FROM: Ron Bell President Nevada Division Pony Express
July 4th, 2015 PST

Steve Neilson picked me up at 7:00 am on Sunday June 21, 2015 to start our adventure at Ibapah, to pick up the mail from Utah. After a nice drive we arrived kind of in Ibapah found the trail marker but no people or horses. Steve and I drove around a bit to check out the hot spots in town, well we found slim pickings. The next move was to backtrack to check ranches with trailers, horses and people. I remember a statement that the ranch was about 2 miles out of town. We found at about the 10 mile mark a ranch with a trailer, horses and people, so we eased in and found out that we had made it to the meeting place.

We started to visit with our new found friends and another trailer pulled in, followed by a bunch of other trailers. Now we had people, trailers, horses, and people all over the place. Wendy, Tony and Geno came in and started to pull out the Dutch ovens and had a fire going. Stuff like lamb, ham, ribs were added to the pot and set over the fire, another dutch oven was put on the next fire with beans. I should say that not only beans but Tony’s special beans, low gas brand. We pulled a big old table over and Wendy and crew started hauling out salads and bread. What a layout and we were invited to eat.

A few went to catch a bit of shut eye. About eleven we all started out to meet the mail, the exchange was going to happen at the monument. Well, we thought it was the one down the trail. Steve and I waited for about an hour, then as before we backtracked to find out the monument was on the road. Cars, trucks, trailers and people all over the place, rider in Mochila exchanged, Tony climbs aboard his horse and he is a giant. Spurs engaged into the night Tony hits the trail, we run out a few miles and get ready for the next exchange. Horses out Mochila loaded on one and the other bolted as the rider was getting on, horse one way rider the other. Now we have a horse running loose in the night, we could not find it so we went after the mail and would find the horse later. The next day the horse was found and taken to a Hicks Ranch for safe keeping and will be picked up later.

At this Steve or I never had any idea of just what this group of riders has to deal with when it comes to getting over the many mountain ranges, just to move the mail forward. The riders from Pahrump Nevada started to unload a horse. My first thought was how that horse is going to be able to get any place. Mail on horse moving forward and forward it did move. That Pasofino was jamming down the road. Changing from the Paso gate to a canter another two miles down the road, the next rider is waiting. This is how it kept on for 144 miles. When one trailer finished using their horses doing two miles. Another trailer pulled up and was waiting for the mail, down the trail we went trailer after trailer. Some places the trailers were pushing over sage brush because it was just a trail. Over some of the mountain passes the trailer would be pulled around to meet on the other side. The trail over the top would be five miles but the support team had to drive forty miles or so to get back together. At points like this another group had been sent around by another road to meet and exchange the mail, always moving forward.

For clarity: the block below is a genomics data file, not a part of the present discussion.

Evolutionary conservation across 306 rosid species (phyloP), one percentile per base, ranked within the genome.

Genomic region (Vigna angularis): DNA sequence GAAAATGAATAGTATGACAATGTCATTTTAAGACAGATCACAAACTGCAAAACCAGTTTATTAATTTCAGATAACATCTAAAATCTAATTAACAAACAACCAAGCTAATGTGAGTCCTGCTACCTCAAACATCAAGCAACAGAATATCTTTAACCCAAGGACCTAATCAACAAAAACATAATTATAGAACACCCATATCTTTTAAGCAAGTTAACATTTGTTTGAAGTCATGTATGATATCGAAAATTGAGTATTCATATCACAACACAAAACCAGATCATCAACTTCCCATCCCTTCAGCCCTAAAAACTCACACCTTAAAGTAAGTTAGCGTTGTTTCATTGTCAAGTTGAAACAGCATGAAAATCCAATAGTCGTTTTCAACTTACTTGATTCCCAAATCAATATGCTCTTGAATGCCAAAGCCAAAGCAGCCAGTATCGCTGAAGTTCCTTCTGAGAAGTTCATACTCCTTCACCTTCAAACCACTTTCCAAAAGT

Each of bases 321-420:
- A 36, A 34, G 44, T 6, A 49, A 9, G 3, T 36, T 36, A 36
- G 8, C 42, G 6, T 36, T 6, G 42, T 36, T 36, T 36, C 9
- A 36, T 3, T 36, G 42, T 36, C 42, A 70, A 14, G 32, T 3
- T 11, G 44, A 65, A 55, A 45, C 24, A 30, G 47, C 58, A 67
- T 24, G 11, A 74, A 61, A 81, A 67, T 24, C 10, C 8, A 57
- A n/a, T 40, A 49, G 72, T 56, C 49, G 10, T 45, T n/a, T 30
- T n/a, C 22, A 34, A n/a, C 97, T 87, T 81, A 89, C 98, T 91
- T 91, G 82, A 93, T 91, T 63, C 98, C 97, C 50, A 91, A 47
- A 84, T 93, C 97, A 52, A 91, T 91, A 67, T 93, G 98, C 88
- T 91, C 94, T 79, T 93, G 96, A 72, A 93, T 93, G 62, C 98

On some of the mountain tops the wild horses would challenge the riders; a couple times they almost had to fire into the ground to move the stallions back so they could get on down the trail. This point came up about knowing the trail. Many of the trails are crisscrossed by the mustang’s trails. Our Pony Express trail could not be found. This is why we need the experienced riders who have been over that section for many years and two riders go over together so a new person can learn from one who knows the trail. This point came up later because when we were delivering the mail to Overland Pass our rider missed the trail and came down to the road with a tired horse and totally beat rider. Wendy and Tony picked him up and got him back to his crew so they could get home to go to work in the morning. This was about two or three in the morning.